Remembering the rules of written language can
be a challenge, even for adults. The way in which something is
spoken is not always the way it should be written.
To produce writing that is grammatically correct,
for example, matching the right form of a verb to a subject, students
need to do such things as attend to the task, self-monitor while
they are working, and understand how different endings can change
the meaning of words. To do this, students need to develop strategies
for remembering some rules and be able to recall others automatically
Here are some strategies to develop and strengthen
students' memory and use of rules during writing.
- Make sure to consider the students' native
language or dialect spoken at home. This can be important in
explaining to students the difference between spoken language
and written language.
- Help the student understand what type of grammar
rules are used when writing. Have students write something the
way they would speak it and then work with the student to "translate"
- Have the student complete assignments that
involve him/her supplying the correct agreement and writing
sentences with correct agreement. Allow the student to check
others' work for mistakes. Make sure that the student understands
why a subject and verb agree. Review with the student why a
subject goes with a verb. When the student correctly matches
a subject and verb, praise the student.
- Give the student a list of verb tenses with
commonly used verbs. Give the student activities that involve
supplying the correct verb tense. Give the student a writing
assignment that involves writing in only one tense. Have the
student check work for mistakes. Let the student practice conjugation
of verb tenses with friends. Praise the student for correct
usage of tenses.
- Give students a list of adjectives and a list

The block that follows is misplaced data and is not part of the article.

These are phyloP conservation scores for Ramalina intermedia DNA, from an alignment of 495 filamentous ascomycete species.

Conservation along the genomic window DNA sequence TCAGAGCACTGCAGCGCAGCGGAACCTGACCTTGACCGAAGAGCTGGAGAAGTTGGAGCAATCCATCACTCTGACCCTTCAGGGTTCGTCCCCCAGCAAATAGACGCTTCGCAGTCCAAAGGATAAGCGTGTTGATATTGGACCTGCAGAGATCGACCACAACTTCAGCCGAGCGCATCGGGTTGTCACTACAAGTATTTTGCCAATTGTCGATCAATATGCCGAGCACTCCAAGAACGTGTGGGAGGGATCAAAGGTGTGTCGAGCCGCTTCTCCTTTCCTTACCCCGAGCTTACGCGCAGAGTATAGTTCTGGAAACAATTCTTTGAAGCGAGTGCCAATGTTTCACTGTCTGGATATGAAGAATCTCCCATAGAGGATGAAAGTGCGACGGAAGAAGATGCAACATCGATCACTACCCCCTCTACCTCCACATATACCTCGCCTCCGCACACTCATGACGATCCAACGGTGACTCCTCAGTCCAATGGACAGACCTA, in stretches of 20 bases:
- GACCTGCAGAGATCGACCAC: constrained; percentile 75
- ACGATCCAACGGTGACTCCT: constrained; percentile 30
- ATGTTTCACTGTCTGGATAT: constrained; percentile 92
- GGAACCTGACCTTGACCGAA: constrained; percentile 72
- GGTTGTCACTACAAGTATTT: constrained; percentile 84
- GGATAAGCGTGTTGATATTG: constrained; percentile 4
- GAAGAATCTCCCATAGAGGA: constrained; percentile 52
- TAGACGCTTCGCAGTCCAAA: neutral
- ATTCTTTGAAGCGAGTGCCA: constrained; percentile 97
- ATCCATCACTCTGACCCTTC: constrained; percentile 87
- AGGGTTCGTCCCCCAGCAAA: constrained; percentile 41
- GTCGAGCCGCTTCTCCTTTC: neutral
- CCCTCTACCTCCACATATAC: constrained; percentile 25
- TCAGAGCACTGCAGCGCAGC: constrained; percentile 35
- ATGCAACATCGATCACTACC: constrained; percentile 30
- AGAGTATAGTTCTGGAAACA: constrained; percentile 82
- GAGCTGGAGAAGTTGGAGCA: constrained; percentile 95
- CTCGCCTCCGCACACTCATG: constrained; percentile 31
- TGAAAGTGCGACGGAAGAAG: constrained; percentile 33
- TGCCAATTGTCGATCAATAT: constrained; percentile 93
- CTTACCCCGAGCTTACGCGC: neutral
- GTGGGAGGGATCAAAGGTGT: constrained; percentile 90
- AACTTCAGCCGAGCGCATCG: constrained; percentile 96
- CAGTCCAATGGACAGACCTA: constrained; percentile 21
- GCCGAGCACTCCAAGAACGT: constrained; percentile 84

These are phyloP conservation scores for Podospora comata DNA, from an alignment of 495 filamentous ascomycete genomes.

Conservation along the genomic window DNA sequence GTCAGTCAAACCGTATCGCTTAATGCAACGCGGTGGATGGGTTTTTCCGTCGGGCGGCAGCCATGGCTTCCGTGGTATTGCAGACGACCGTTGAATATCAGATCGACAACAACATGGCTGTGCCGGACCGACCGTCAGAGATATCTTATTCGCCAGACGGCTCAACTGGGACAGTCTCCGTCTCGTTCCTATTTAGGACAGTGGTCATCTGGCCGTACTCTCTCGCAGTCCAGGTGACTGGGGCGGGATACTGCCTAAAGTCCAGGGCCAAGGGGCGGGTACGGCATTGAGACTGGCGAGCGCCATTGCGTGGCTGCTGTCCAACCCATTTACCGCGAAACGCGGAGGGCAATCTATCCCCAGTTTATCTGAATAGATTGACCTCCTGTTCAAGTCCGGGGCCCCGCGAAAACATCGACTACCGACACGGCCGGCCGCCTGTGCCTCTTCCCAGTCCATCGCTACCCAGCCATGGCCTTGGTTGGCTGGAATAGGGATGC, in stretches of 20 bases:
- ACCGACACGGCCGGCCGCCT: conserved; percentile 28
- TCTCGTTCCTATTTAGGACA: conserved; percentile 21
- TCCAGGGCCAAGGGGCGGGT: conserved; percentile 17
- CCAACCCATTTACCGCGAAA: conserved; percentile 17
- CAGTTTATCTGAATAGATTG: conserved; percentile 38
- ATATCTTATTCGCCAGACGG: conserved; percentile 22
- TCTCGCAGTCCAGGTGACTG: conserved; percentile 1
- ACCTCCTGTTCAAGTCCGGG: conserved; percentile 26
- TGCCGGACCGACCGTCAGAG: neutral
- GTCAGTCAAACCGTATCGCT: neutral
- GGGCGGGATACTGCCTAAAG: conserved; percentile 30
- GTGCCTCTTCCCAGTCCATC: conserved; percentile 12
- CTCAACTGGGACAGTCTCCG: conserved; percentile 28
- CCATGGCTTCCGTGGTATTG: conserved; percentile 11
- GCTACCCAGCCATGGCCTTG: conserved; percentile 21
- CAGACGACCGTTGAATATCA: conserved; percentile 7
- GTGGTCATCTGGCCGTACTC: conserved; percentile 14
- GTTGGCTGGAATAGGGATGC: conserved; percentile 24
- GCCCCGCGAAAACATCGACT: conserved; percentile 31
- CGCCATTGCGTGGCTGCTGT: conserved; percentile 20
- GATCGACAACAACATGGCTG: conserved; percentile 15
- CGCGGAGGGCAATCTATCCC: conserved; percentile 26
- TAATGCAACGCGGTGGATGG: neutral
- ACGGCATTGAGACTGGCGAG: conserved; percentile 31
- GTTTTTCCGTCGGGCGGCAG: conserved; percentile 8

of places and events. Have the students choose five to ten adjectives
and one place or event. The students can then write a short
story or paragraph using the adjectives to describe the place
- Use games for students to practice subject-verb
agreements in a fun way. For example, give students cards with
subjects, verbs, and adjectives written on them. They can then
play a game of cards, drawing and trading cards until they have
enough words to form a phrase. Older students can make their
own cards by having each group of students write sentences,
putting each word in the sentence on a card. They can then trade
decks of word cards with another group in the classroom. To
avoid embarrassment for students who struggle with this activity,
students can play as teams.
- Identify verbs students misuse most often.
Put these verbs and appropriate subjects on cards and have students
play a game of "Concentration" by matching the subject
cards with correct verb cards.
- If students have difficulty with certain verb
endings, provide the students with sentences to fill in the
blank the appropriate verb ending. Begin by giving the student
choices and working up to having the student generate the words
on their own.
- Have students find correct use of grammatical
rules in their favorite books or magazines.
- Cut out pictures for students to write a sentence
about each picture or give students a list of words that could
describe the picture. Have the students choose which is the
most appropriate word. Students can also generate as a team
a list of words that could be used to describe the picture (adapted
from Miller, 1997).